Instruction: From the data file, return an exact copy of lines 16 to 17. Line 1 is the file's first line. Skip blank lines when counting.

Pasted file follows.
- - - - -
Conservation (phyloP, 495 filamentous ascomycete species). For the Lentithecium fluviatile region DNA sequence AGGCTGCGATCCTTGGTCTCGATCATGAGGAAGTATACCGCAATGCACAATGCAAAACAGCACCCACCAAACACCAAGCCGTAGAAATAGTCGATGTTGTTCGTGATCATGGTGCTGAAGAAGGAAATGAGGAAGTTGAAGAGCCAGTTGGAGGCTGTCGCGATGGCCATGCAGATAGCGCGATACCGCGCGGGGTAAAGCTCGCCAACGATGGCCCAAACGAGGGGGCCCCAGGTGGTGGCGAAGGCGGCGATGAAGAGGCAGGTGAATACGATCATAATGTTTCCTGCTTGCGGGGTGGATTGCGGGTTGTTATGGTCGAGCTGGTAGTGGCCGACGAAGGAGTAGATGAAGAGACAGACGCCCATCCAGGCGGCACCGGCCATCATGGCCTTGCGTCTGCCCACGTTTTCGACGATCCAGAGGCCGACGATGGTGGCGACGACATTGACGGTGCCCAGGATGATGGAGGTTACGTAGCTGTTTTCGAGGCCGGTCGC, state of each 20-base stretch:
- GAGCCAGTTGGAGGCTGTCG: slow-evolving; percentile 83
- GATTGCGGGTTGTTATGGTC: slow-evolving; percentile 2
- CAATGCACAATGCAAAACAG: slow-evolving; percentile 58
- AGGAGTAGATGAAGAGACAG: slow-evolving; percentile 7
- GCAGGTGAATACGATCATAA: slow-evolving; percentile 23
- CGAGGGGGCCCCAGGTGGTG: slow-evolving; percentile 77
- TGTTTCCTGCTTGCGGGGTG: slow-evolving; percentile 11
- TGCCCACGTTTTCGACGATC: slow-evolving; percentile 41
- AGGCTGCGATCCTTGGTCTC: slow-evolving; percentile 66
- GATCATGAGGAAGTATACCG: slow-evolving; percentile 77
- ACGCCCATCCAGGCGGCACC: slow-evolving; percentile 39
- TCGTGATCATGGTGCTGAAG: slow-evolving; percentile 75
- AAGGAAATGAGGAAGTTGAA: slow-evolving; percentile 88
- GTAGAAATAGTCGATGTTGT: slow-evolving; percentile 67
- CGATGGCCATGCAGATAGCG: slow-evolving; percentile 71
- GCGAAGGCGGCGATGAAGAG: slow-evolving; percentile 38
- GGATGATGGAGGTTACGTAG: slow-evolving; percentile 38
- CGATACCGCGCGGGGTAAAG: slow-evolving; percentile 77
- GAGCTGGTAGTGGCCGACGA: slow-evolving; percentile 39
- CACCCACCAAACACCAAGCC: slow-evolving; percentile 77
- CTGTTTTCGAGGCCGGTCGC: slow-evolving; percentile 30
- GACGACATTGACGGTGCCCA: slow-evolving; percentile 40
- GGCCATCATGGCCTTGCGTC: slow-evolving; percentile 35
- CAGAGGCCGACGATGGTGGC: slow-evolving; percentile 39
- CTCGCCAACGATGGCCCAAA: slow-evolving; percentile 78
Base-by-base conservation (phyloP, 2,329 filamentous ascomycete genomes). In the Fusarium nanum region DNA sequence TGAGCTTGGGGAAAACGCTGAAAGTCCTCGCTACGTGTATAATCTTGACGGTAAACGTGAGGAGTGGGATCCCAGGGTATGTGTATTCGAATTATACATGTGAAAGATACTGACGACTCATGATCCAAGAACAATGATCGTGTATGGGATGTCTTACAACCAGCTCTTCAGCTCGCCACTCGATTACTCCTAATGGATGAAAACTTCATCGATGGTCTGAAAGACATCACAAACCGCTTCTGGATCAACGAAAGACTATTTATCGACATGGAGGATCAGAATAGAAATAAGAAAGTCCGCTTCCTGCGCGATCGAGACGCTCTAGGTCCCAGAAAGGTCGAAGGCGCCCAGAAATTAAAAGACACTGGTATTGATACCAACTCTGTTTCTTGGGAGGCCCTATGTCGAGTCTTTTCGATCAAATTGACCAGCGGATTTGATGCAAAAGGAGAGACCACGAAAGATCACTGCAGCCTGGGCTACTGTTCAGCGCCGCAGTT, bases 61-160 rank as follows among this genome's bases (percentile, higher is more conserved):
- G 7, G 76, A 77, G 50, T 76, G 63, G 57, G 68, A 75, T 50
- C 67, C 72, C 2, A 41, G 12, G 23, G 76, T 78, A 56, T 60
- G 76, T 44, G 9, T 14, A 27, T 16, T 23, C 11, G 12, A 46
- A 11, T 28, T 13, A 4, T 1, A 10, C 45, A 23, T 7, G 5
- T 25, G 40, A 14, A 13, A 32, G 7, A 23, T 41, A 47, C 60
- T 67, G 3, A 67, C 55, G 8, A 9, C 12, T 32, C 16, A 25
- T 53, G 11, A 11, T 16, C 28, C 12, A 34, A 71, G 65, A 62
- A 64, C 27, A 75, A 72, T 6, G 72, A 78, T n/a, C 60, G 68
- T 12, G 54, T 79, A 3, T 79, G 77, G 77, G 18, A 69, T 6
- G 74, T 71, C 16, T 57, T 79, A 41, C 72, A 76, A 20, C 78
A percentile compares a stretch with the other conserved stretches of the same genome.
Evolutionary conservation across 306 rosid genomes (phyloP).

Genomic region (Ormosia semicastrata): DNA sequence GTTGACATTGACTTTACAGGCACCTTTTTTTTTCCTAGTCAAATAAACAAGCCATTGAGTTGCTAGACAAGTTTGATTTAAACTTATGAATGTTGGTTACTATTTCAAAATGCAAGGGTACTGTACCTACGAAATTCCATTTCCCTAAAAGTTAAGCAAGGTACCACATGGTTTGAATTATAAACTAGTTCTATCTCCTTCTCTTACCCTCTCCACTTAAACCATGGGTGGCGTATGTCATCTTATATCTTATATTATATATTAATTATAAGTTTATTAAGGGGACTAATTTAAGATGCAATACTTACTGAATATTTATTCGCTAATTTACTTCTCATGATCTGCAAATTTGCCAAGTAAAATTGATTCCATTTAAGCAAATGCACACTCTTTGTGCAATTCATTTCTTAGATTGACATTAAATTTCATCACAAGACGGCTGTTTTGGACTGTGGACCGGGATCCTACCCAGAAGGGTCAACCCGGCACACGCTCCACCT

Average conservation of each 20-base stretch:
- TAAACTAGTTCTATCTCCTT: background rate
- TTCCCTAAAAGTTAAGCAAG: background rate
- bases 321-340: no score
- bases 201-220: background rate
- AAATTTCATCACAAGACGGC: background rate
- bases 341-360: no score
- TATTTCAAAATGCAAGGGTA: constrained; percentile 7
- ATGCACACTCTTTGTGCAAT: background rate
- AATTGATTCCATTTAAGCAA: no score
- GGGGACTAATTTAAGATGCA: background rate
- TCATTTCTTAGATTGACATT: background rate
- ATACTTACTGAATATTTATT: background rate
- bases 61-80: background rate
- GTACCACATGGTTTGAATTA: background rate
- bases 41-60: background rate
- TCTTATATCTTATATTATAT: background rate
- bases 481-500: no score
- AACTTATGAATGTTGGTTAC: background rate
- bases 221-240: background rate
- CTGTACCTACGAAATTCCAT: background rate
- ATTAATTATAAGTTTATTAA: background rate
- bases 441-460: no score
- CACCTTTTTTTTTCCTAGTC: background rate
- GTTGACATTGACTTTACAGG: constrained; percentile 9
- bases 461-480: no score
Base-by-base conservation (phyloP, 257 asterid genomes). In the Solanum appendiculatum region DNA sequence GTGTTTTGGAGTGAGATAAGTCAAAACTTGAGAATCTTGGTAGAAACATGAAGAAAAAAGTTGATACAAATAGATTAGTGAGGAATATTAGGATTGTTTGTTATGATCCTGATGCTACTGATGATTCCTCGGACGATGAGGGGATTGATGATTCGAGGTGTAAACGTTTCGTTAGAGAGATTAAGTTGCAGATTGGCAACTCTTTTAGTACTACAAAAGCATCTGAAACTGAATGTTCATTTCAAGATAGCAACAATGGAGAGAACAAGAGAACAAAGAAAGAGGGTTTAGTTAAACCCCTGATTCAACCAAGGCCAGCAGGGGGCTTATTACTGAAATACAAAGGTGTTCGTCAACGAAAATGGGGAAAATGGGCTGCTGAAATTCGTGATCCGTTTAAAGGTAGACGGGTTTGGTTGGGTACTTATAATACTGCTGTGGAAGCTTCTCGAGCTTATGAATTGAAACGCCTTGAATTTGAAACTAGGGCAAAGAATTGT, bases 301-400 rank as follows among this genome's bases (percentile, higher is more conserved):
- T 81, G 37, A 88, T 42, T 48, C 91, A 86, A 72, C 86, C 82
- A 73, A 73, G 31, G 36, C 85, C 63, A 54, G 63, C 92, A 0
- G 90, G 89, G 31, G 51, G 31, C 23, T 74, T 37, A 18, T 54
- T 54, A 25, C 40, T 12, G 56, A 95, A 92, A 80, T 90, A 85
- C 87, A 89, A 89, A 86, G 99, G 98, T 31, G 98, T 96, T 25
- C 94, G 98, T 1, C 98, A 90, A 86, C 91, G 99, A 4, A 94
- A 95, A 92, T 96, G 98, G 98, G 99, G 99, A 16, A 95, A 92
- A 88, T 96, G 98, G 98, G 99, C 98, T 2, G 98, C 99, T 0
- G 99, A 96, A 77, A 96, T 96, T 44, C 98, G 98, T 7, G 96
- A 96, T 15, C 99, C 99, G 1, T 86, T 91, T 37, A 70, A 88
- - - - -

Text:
- CGATGGCCATGCAGATAGCG: slow-evolving; percentile 71
- GCGAAGGCGGCGATGAAGAG: slow-evolving; percentile 38